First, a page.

145.    to update the version of OpenWrt, now by using LuCI to flash the
  146.    *dir-505*-sysupgrade.bin.
  147. 4. Once logged into the web gui, go to System > Backup / Flash Firmware. Flash
  148.    your *dir-505*-sysupgrade.bin, and make sure to check, "Keep settings".
  149. 5. When the firmware is flashed and the router reboots, you need to re-enable
  150.    the LuCI web gui. After reconnecting to the "OpenWrt" wifi hotspot, simply
  151.    open an ssh connection to your router (ssh root@192.168.1.1), and run these
  152.    commands, again.
  153.        opkg update
  154.        opkg install luci-ssl
  155.        /etc/init.d/uhttpd start
  156.        /etc/init.d/uhttpd enable
  157. 6. Finally, you can exit the ssh session, point your browser to 192.168.1.1,
  158.    login to your web gui, and configure your router to your liking.
  159.  
  160.  
  161. G. Set your router to reboot once per week
  162. http://www.smallbusinesstech.net/more-complicated-instructions/openwrt/configuring-openwrt-to-automatically-reboot-every-week-1
  163. 1. If you don't need the router to be connected to the internet without
  164.    interruption, I recommend setting it up to reboot once per week to maintain
  165.    stability. To do that, login to LuCI and browse to System > Scheduled Tasks.
  166.    This page allows you to edit the crontab file. Add the following line to the
  167.    scheduled tasks textbox (i.e., crontab file),
  168.        0 3 * * 0 reboot
  169.    The first number denotes the minute (0-59). In this case, 0 represents the top of the hour.
  170.    The second number denotes the hour (0-23). In this case, 3 represents 3 AM.
  171.    The third number denotes the day of the month (1-31). In this case, * matches any day of the month, so this field is ignored.
  172.    The fourth number denotes the month of the year (1-12). In this case, * matches any day of the month, so this field is ignored.
  173.    The fifth number denotes the day of the week (0-6) beginning with Sunday. In this case, 0 represents Sunday.
  174.    The final item is the command to be run. The crontab runs with root privileges, so it has power to reboot the device.
  175.  
  176.  
  177. H. Use alternate DNS servers
  178. 1. You may be interested to use alternate DNS servers instead of your default
  179.    ISP ones. To do this, open up your LuCI web gui and go to
  180.    Network > Interfaces > WAN > Edit > Advanced Settings. Uncheck the "Use DNS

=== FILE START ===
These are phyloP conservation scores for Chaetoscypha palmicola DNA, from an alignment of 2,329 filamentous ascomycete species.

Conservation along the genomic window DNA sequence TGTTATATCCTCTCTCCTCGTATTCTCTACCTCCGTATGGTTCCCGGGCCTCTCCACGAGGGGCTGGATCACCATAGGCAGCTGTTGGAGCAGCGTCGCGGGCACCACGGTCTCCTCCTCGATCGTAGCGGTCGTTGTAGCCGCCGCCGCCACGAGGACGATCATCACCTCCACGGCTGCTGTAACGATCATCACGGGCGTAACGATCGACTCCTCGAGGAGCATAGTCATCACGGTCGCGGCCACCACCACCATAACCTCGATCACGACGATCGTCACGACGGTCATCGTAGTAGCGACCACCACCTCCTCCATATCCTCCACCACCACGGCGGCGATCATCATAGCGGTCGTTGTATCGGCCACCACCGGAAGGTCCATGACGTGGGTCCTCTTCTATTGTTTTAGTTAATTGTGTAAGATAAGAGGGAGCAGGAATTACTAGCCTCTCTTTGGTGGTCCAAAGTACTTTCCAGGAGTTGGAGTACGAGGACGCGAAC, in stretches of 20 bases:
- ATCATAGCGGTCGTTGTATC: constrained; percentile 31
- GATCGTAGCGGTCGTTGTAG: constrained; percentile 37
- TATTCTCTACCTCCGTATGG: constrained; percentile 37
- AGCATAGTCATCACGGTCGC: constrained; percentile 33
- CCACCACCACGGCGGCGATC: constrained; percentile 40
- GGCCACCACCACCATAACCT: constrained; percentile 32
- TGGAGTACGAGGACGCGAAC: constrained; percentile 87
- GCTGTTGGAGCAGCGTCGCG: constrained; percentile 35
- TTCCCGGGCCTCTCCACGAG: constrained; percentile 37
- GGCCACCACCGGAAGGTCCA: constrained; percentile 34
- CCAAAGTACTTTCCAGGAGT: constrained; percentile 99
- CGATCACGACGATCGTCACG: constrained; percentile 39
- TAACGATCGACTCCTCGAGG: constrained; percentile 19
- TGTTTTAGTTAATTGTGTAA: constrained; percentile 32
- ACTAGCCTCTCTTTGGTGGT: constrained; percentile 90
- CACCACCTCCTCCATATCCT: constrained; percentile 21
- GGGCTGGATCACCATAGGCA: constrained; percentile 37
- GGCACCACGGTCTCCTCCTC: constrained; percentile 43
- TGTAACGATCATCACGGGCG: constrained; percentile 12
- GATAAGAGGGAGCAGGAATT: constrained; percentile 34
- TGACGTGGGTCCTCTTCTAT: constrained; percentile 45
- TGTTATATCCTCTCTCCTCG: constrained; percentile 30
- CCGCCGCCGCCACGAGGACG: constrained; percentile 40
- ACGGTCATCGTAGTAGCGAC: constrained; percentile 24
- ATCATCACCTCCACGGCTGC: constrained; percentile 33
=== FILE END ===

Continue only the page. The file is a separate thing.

181.    servers advertised by peer" box, and then enter whichever servers you want in
  182.    the "Use custom DNS servers" box. Some recommendations include:
  183.        Level 3: 4.2.2.1 and 4.2.2.2
  184.        Google DNS: 8.8.8.8 and 8.8.4.4
  185.        OpenDNS: 208.67.222.222 and 208.67.220.220
  186.        DNS Advantage: 156.154.70.1 and 156.154.71.1
  187.    Also try GRC's DNS benchmark tool.
  188.    https://www.grc.com/dns/Benchmark.htm
  189.  
  190.  
  191. I. Install more packages
  192. 1. You might want to install some packages to further enhance your router's
  193.    features. Useful packages might include:
  194.        - UPnP (luci-app-upnp, miniupnpd)
  195.        - Dynamic DNS (luci-app-ddns, ddns-scripts)
  196.  
  197.  
  198. J. Other notes
  199. 1. Some people are having problems resolving hostnames from their internal
  200. network. For instance, if they plug their network ethernet cable directly into
  201. their computer, they can access hostname "example", but if they try to connect
  202. to that hostname from their OpenWrt router, it doesn't work. Instead, they have
  203. to use the whole domain name, "example.domain.com". To fix this, people have
  204. been going to their LuCI web GUI, then to Network > DHCP and DNS. In "General
  205. Settings", uncheck "Domain required", "Authoritative", and "Rebind protection".
  206. Then in "Advanced Settings" uncheck "Filter private". I personally have this
  207. hostname resolving problem, but unchecking these options didn't fix it. It seems
  208. like it fixed a lot of other people's, though. Your mileage my vary.